Domestic violence and abuse
If a child is in immediate danger please call 999
Safeguarding children exposed to domestic abuse
Children who live in families where there is domestic abuse can suffer serious long-term emotional and psychological effects. Even if they are not physically harmed or do not witness acts of violence, they can pick up on the tensions and harmful interactions between adults. Children of any age are affected by domestic violence and abuse. At no age will they be unaffected by what is happening, even when they are in the womb.
The physical, psychological and emotional effects of domestic violence on children can be severe and long-lasting. Some children may become withdrawn and find it difficult to communicate. Others may act out the aggression they have witnessed, or blame themselves for the abuse. All children living with abuse are under stress.
Domestic abuse is defined as “any incident or pattern of incidents of controlling, coercive, threatening behaviour, violence or abuse between those aged 16 or over who are, or have been, intimate partners or family members regardless of gender or sexuality”. The abuse can encompass, but is not limited to psychological, physical, sexual, financial and emotionally controlling and coercive behaviour.
Controlling behaviour is a range of acts designed to make a person subordinate and/or independent by isolating them from sources of support, exploiting their resources and capacities for personal gain, depriving them of the means needed for independence, resistance and escape and regulating their everyday behaviour.
Coercive behaviour is an act or a pattern of acts of assault, threats, humiliation and intimidation or other abuse that is used to harm, punish, or frighten their victim. What might look like an isolated incident of violent abuse could be taking place in a context of controlling or coercive behaviour. Domestic abuse can also include forced marriage and so-called “honour crimes”.
- Consider the presence of domestic abuse as an indicator of the need to assess a child’s need for support and protection.
- Make sure the child’s experiences and views are captured and included. In contexts where the safety of the adult victim is seen as the main priority this can dominate people’s immediate thinking and action, and children’s voices can be lost.
- Remember that the first incident reported to the police or other agencies is rarely the first incident to occur; often people have been subject to violence and abuse on multiple occasions before they seek help.
- Support the non-abusing parent in a holistic way that acknowledges the impacts of coercive control. This is important in achieving good outcomes for children. Research showed that children also experience the impacts of coercive control of a parent; for example, becoming isolated from family and friends, finding it difficult to gain independence, and feeling disempowered.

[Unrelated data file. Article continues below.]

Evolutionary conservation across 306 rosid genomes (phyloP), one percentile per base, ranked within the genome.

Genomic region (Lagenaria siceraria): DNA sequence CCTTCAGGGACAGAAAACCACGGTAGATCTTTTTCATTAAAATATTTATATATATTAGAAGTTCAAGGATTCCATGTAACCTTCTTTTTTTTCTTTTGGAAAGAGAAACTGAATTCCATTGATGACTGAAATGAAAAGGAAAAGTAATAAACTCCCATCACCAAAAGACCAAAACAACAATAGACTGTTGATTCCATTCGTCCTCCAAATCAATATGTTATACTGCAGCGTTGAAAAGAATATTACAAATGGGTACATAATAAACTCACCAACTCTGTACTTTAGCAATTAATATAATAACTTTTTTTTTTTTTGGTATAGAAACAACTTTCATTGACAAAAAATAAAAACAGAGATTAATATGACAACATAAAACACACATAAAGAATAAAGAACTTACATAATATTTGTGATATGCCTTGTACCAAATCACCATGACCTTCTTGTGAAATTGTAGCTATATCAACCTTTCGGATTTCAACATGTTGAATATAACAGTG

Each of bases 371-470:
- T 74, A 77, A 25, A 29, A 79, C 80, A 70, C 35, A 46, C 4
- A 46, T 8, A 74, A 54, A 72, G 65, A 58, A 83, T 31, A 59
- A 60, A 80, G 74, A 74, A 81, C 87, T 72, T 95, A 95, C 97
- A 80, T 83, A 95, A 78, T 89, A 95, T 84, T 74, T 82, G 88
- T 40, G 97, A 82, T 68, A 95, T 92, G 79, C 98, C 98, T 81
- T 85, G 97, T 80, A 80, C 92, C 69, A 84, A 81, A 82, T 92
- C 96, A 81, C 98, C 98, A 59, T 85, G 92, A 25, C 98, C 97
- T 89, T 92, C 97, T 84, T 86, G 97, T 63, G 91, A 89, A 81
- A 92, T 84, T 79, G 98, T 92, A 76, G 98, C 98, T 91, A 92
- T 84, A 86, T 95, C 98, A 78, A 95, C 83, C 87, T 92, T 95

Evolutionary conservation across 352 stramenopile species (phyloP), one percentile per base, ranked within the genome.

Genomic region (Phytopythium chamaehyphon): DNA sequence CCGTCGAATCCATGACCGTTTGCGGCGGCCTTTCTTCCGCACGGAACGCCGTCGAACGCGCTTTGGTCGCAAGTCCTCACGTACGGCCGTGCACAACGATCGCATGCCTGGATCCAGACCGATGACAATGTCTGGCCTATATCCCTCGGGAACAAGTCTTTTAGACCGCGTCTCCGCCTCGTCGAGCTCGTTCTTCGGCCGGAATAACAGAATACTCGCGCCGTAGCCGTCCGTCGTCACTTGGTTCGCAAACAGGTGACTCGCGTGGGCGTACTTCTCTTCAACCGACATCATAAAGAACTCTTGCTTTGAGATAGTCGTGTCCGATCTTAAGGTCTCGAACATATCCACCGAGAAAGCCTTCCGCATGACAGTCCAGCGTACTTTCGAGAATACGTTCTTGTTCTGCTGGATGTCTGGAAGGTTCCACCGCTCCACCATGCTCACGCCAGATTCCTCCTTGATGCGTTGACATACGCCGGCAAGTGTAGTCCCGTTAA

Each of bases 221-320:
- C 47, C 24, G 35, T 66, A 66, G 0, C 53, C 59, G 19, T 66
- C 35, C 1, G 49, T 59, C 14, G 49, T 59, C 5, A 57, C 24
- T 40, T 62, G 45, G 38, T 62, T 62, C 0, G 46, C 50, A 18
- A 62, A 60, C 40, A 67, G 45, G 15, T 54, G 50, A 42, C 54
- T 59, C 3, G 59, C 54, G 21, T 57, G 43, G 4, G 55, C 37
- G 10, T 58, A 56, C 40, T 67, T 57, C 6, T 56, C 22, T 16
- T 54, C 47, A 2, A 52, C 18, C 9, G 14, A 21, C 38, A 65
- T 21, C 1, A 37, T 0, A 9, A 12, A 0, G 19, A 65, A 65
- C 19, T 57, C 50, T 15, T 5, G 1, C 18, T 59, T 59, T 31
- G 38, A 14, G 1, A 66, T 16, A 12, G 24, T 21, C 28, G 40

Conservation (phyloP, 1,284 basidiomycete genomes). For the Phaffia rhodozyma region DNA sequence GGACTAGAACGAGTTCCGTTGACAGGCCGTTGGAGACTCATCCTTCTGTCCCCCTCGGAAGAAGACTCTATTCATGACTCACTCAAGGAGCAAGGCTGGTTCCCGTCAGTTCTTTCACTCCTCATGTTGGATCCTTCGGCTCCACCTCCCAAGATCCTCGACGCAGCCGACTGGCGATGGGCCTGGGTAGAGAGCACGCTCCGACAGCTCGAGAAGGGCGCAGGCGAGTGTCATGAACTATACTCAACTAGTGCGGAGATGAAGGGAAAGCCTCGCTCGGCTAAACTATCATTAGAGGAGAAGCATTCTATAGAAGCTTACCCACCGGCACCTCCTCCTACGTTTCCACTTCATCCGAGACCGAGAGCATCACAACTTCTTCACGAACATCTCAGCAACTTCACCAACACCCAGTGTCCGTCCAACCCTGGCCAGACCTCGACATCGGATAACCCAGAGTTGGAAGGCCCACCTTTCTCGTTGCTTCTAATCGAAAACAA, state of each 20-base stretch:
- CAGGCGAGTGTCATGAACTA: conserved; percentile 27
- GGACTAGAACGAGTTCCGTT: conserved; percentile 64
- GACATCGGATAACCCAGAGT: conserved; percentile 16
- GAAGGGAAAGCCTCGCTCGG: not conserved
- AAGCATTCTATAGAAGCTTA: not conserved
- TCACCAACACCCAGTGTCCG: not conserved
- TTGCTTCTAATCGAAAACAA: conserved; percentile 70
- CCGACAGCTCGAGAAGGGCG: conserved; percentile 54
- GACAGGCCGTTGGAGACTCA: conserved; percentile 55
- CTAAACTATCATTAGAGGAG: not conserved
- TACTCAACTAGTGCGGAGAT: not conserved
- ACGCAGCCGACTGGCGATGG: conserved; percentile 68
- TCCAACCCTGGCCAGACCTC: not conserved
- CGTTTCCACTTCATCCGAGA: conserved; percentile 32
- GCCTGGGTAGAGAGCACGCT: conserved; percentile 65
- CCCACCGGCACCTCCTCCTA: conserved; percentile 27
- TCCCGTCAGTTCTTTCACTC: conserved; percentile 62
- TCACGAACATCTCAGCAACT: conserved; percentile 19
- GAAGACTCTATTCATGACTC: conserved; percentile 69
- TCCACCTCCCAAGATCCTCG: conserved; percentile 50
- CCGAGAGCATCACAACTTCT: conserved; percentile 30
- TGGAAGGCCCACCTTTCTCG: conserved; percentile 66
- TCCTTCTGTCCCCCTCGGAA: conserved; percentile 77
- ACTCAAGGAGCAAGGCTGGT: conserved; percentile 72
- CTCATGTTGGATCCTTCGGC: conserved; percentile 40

- Use the Safe Lives Risk Checklist (see below) for the identification of high risk cases of domestic abuse, stalking and ‘honour’-based violence.
- Refer high and very risk cases of domestic violence or abuse to the MARAC.
The Barnet Domestic Violence Multi-Agency Risk Assessment Conference (MARAC) is a risk management meeting where professionals share information on high and very high risk cases of domestic violence or abuse and put in place a risk management plan. The aim of the meeting is to address the safety of the victim, children and agency staff and to review and co-ordinate service provision in high risk domestic violence cases.
A tailored action plan will be developed at the MARAC to reduce the risk to the victim, children, other vulnerable parties and any staff and to ensure that the risk the perpetrator presents is managed appropriately. Examples of actions that will be agreed include flagging and tagging of files, referral to other appropriate multi-agency meetings and prioritising of agencies’ resources to MARAC cases.
Any service agency signed up to the MARAC Information Sharing Protocol may refer a case to the MARAC using the MARAC Referral Form, and all agencies should be actively screening for domestic violence or abuse. Referrals should be submitted to each agency’s MARAC representative. Please contact your line manager to find out who your agency’s MARAC representative is.
To be referred to the MARAC the individual must reside in the London Borough of Barnet, be over the age of 16, be currently experiencing domestic violence or abuse (according to the cross-government definition of domestic violence) and be assessed as being at high or very high risk of harm of domestic violence or abuse in accordance with the Barnet MARAC referral risk criteria..
Further information and resources
Safe Lives, a national domestic abuse charity, has created a toolkit practitioners and front-line workers can use to identify high risk cases of domestic abuse, stalking and ‘honour’-based violence. The purpose of the checklist is to give a consistent and simple-to-use tool to practitioners who work with victims of domestic abuse in order to help them identify those who are at high risk of harm and whose cases should be referred to a MARAC meeting in order to manage the risk. Safe Lives have produced an updated version of the RIC, which now includes comprehensive guidance explaining each risk question, how they can be asked, as well as practice points. There is also a frequently asked questions page with some useful tips on the checklist. The Safe Lives website has helpful resources about other ways your agency may access support, training or download the checklist in other languages.